1. We are overly superstitious
Italians can take superstition to the next level. Avoiding walking under a ladder is pretty common, but things can get tricky when someone refuses to carry on driving because a black cat has just crossed their path. To avoid “sfortuna,” or bad luck, one would make a substantial detour. After tripping up, it is also common to go back on your steps and perform the action once more, without a fail this time. My British friends often find this bewildering.
2. We like cleaning our plate with bread
Italian food is one of the best in the world, so why waste it? Get a piece of bread and clean whatever sauce is left on your plate. There is something deeply satisfying about seeing a bright white plate after a big meal, and the host will surely be pleased. Restaurant owners can often be heard telling their customers to “clean the plate”, much to the bemusement of tourists.
3. Wearing coats and scarves in the summer is the norm
As we wrote earlier this week, health is of great concern in the country, and one would go out of their way to avoid getting “hit by air” or “cervical pain”. For this, us Italians keep scarves and warm coats on pretty much all year long, and only foreigners are seen wearing shorts and dresses in June.
4. There’s a thermometer in almost every house…and plenty of umbrellas
Leading on from the health thing, almost every Italian house has at least one thermometer. This is the tool used to ascertain if one has fallen victim to the above-mentioned ailments. For this reason, owning a thermometer, and being able to know exactly how many degrees our forehead is when anything goes wrong, feels very reassuring.
There are also plenty of umbrellas in an Italian home. That said, when it rains, most Italians cancel their plans and choose the best protection of all: staying in, much to the irritation of the non-Italian friends they've just ditched.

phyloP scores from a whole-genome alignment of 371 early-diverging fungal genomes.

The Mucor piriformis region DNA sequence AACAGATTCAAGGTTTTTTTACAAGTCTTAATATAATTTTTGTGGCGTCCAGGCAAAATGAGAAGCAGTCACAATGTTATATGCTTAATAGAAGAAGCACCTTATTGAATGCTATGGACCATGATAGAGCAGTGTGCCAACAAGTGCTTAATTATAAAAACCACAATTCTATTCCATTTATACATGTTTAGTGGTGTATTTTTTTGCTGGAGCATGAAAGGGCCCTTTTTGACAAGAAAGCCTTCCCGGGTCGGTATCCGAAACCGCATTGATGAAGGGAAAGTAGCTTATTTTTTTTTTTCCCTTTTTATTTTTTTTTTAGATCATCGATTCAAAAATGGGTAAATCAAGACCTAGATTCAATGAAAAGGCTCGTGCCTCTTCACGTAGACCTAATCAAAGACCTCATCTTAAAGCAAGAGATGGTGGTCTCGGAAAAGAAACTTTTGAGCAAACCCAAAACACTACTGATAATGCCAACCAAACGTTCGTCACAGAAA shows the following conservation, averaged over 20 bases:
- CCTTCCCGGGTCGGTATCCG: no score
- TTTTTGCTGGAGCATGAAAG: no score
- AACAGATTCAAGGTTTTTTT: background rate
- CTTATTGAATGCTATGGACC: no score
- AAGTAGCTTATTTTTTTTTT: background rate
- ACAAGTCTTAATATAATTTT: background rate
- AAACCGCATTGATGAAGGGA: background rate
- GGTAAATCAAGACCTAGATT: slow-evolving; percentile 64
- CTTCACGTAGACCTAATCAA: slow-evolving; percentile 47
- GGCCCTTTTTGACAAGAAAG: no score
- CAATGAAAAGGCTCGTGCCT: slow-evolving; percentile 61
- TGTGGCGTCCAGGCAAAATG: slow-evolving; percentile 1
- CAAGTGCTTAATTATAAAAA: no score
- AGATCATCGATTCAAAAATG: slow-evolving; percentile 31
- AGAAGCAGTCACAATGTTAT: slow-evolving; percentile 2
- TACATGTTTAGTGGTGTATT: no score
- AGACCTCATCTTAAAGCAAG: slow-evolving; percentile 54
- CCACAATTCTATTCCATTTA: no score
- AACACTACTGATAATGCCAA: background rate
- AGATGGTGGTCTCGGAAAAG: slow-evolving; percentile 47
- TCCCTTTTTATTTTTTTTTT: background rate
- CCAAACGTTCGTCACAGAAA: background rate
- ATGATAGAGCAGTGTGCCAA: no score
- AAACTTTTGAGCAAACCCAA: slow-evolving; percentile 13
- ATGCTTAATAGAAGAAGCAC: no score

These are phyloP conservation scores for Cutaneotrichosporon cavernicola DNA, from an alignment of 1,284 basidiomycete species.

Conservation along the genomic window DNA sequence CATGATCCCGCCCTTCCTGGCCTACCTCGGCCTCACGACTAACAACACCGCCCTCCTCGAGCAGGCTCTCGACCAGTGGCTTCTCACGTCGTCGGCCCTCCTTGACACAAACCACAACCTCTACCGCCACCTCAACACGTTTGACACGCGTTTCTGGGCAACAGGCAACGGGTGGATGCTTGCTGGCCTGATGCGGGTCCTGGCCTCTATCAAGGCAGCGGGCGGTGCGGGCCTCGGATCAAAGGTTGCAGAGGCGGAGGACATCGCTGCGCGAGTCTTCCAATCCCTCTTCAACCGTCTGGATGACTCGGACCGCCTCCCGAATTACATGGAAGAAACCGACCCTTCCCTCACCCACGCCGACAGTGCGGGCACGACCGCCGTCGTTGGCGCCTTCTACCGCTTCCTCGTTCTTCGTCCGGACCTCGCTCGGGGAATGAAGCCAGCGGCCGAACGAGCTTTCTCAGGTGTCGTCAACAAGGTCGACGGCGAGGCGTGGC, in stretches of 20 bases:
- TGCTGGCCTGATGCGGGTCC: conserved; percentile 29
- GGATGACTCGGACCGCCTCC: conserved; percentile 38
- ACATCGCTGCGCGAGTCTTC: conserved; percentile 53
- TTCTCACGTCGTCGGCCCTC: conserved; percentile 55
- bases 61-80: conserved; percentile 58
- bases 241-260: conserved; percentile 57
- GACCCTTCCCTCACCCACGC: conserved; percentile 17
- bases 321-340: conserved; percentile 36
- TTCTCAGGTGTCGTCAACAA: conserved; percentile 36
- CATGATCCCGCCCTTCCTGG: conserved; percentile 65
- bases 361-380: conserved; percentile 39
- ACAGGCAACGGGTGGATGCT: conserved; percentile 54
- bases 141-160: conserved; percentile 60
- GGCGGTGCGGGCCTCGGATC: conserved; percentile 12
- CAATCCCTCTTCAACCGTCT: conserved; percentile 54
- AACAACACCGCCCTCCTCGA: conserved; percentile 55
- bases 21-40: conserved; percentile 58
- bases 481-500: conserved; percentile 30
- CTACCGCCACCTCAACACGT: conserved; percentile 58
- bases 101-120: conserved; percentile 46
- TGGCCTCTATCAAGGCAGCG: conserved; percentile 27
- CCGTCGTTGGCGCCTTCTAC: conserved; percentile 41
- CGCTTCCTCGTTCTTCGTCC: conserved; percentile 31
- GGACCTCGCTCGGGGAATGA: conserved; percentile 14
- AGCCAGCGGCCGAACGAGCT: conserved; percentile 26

5. We're not into queuing
For any remotely British person, Italy is a nightmare. We don’t queue, we just stand close to one another until we see an opportunity to overtake you. But for Italians, it’s perfectly normal! Arm yourself with a lot of patience, or download a game on your phone – and don’t get offended by nudges, they most probably didn’t mean it.
6. We enjoy an argument
Italians speak their mind, no matter whether you like it or not. For this reason, it isn’t rare to see us argue openly on the street, only to be seen laughing a few minutes later. This kind of disorderly conduct, which would cause a “don’t make a scene, please” moment in the UK, is common in Italy, and we are often appreciated, like the French, for our honesty.
7. We use a bidet regularly. But what for?
A very strange concept to foreigners, the bidet is a lower sink placed next to the toilet in Italian bathrooms. Many foreigners stare in wonderment at this fixture, and often use it to wash their feet after a day at the beach. But, in fact, its real purpose is for cleaning your nether regions after using the toilet. While they’re also omnipresent in other European homes, 97 percent of homes in Italy have a bidet.
8. We have very strict coffee rules, especially after lunchtime
Coffee with milk is only allowed in the morning. So that means no caffè latte (what Italians usually just call “latte”) or cappuccino after midday. The only acceptable exception to this rule is if you have woken up late, are having breakfast and the weather is particularly cold. Then a cappuccino would just make your day a little brighter.
Otherwise, it is believed the milk will upset your digestion, and the waiter will even give you a concerned look.
Be reassured, you can still have a coffee after lunch, but make it an espresso.
9. We eat three-course meals all the time, with pasta being the first course
A bowl of pasta is considered a full meal elsewhere. Not in Italy! Here, pasta is only a starter, or a “primo piatto,” and soon meat and dessert will follow. We love socializing over food and drinks – more than over a coffee – and the longer the dinner lasts, the better it probably is.
10. Lo squillo?
Young Italians don’t call anymore in 2015. We “buzz” you, or give you a “squillo” – which means calling, letting it ring a couple of times and hanging up. For as rude as this may sound, it has become a very popular way of keeping in touch with friends. For example, if I am on my way to meet a friend and I know I will be late, I will give my friend a “squillo” and said friend will understand, without any exchange of words needed.